A look at volume II of the report lets me doubt, if the operationalization of the concepts of the 4 teaching methods was a very lucky endavour anyway…

    Greetings. @peter4logo

    • Chester Draws says:

      I think you are wrong Pedro. It is hard to see how “Teacher clearly explains …” is enquiry based.

      Moreover the order of the criteria is very clearly increasingly inquiry based as it gets worse. So that even if you are right, inside inquiry systems allowing students to plan their own experiments is worse than giving them one to do.

      (I suspect an awful lot of it is opportunity cost though. It’s not that doing experiments is bad for students, but that the time could be so much better spent.)

  2. fergkane says:

    Have you looked at the bottom right section of the graph (which arguably drives the correlation). Do these really look like countries that have a very student-oriented teaching approach? I think there might be something wrong with the construction of this scale?

    The paper you link to also points to a negative correlation with teacher-oriented approaches (with a quadratic twist indicating that frequency of intervention is important):

    “Teacher-directed instruction (TCHBEHTD) was negatively associated with mathematics performance in 34 education systems and positively in 8, and student oriented teachings strategy (TCHBEHSO) was negatively associated with mathematics in all of the 62 education systems investigated.”

    Further the constructivist ‘cognitive activation’ concept, which I’d count as student-focused, was correlated with better performance.

    • I think that this probably demonstrates one of the problems with survey-based reporting of subjective variables. Nevertheless I do think the correlation is real. Probably not as strong as shown in the data, though.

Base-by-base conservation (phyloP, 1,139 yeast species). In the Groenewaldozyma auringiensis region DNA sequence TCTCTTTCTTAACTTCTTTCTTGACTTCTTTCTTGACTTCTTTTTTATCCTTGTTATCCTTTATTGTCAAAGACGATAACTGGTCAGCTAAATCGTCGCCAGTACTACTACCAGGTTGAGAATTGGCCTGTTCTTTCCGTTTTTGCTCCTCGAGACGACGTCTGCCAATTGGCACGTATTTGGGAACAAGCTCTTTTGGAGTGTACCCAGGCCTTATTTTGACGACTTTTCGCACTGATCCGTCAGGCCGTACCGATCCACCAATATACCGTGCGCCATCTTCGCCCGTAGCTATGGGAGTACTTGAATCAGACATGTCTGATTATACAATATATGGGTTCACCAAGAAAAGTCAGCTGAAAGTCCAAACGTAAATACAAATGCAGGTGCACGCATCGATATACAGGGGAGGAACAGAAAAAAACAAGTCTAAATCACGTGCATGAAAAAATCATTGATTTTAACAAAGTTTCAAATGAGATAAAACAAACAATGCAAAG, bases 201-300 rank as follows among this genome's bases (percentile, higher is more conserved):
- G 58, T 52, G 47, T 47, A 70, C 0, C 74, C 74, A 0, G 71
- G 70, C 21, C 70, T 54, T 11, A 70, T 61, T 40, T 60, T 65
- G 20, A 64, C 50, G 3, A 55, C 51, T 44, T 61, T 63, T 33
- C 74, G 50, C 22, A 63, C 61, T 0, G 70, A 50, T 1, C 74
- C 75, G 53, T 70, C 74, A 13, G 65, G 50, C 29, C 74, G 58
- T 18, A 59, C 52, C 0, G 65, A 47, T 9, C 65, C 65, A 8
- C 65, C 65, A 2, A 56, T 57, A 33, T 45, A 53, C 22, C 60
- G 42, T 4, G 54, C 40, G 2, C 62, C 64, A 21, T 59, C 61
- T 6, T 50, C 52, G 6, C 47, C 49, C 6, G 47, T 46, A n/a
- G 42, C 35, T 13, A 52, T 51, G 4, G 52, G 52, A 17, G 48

It helps when one sees the actual questions which are used to produce these variables. Sometimes it looks credible, sometimes it doesn’t seem to correlate well with common use of terms referenced and sometimes as with “cognitive activation” it’s unlikely two randomly picked teachers in adjacent classrooms would extract the same meaning from that phrase, and if they happen to do so and to report approximately the same value on the corresponding variable, it’s just as likely that one is “constructivist” and the other “traditional” as that both teach by the same philosophy. I think there is far too much traffic nowadays in saying Hey, Philosophy X uses word Y and word Y is correlated by survey data with strong scores, so that means X is right! No. If you want a positive correlation of philosophy X then give a short description of the meaning of the term and ask point-blank if a teacher claims to subscribe to that philosophy and incorporate into their classroom practice. Yeah, that would not be perfect. But it would give a far closer approximation to the truth than picking words that one or another philosophy would like to arrogate as solely their own domain. Code actual practice and profession, not vague terminology that can be read as platitudes about teaching.